The Indian spiritual entrepreneur Maharishi Mahesh Yogi took the West by storm in the 1960s and ’70s, charming Baby Boomers fed up with war and social upheaval with his message of meditation and peace. Heeding his call, two thousand followers moved to tiny Fairfield, Iowa, to set up their own university on the campus of a failed denominational college. Soon, they started a school for prekindergarten through high school, allowing followers to immerse themselves in Transcendental Meditation from toddlerhood through PhDs.
Although Fairfield’s longtime residents were relieved to see that their new neighbors were clean-cut and respectably dressed—not the wild-haired, drug-using hippies they had feared—the newcomers nevertheless quickly began to remake the town. Stores selling exotic goods popped up, TM followers built odd-looking homes that modeled the guru’s rules for peace-inspiring architecture, and the new university knocked down a historic chapel, even as it erected massive golden-domed buildings for meditators. Some newcomers got elected—and others were defeated—when they ran for local and statewide offices. At times, thousands from across the globe visited the small town.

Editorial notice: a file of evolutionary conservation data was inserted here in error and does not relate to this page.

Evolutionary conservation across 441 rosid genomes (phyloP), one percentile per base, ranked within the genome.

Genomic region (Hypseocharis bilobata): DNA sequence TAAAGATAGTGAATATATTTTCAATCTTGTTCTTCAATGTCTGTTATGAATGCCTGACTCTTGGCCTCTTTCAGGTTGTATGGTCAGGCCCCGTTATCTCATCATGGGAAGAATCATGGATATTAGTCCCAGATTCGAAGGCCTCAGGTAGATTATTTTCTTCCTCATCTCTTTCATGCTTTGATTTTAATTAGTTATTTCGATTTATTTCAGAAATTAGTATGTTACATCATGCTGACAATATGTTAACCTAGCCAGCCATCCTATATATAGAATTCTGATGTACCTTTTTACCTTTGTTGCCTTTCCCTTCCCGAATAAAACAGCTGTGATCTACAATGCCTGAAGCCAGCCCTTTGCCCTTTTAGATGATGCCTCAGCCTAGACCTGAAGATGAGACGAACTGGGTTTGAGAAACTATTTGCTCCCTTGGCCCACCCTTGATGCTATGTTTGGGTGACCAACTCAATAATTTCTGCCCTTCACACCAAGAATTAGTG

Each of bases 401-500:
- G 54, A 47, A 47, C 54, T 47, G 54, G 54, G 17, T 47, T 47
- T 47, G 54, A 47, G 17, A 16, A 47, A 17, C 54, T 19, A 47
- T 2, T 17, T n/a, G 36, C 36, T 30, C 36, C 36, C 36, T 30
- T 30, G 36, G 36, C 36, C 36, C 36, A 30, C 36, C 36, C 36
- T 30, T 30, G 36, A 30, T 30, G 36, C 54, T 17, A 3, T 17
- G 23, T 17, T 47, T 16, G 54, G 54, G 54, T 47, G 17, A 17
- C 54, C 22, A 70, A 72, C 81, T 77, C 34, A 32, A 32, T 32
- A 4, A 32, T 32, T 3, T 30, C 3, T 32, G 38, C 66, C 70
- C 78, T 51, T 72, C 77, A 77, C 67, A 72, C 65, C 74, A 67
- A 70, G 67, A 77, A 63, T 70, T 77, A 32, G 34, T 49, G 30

Yet Transcendental Meditation did not always achieve its aims of personal and social tranquility. Suicides and a murder unsettled the meditating community over the years, and some followers were fleeced by con men from their own ranks. Some battled a local farmer over land use and one another over doctrine. Notably, the world has not gotten more peaceful.Today the guru is dead. His followers are graying, and few of their children are moving into leadership roles.
Can TM reinvent itself? And what will be the future of Fairfield itself? By looking closely at the transformation of this small Iowa town, author Joseph Weber assesses the movement’s surprisingly potent effect on Western culture, sketches out its peculiar past, and explores its possible future.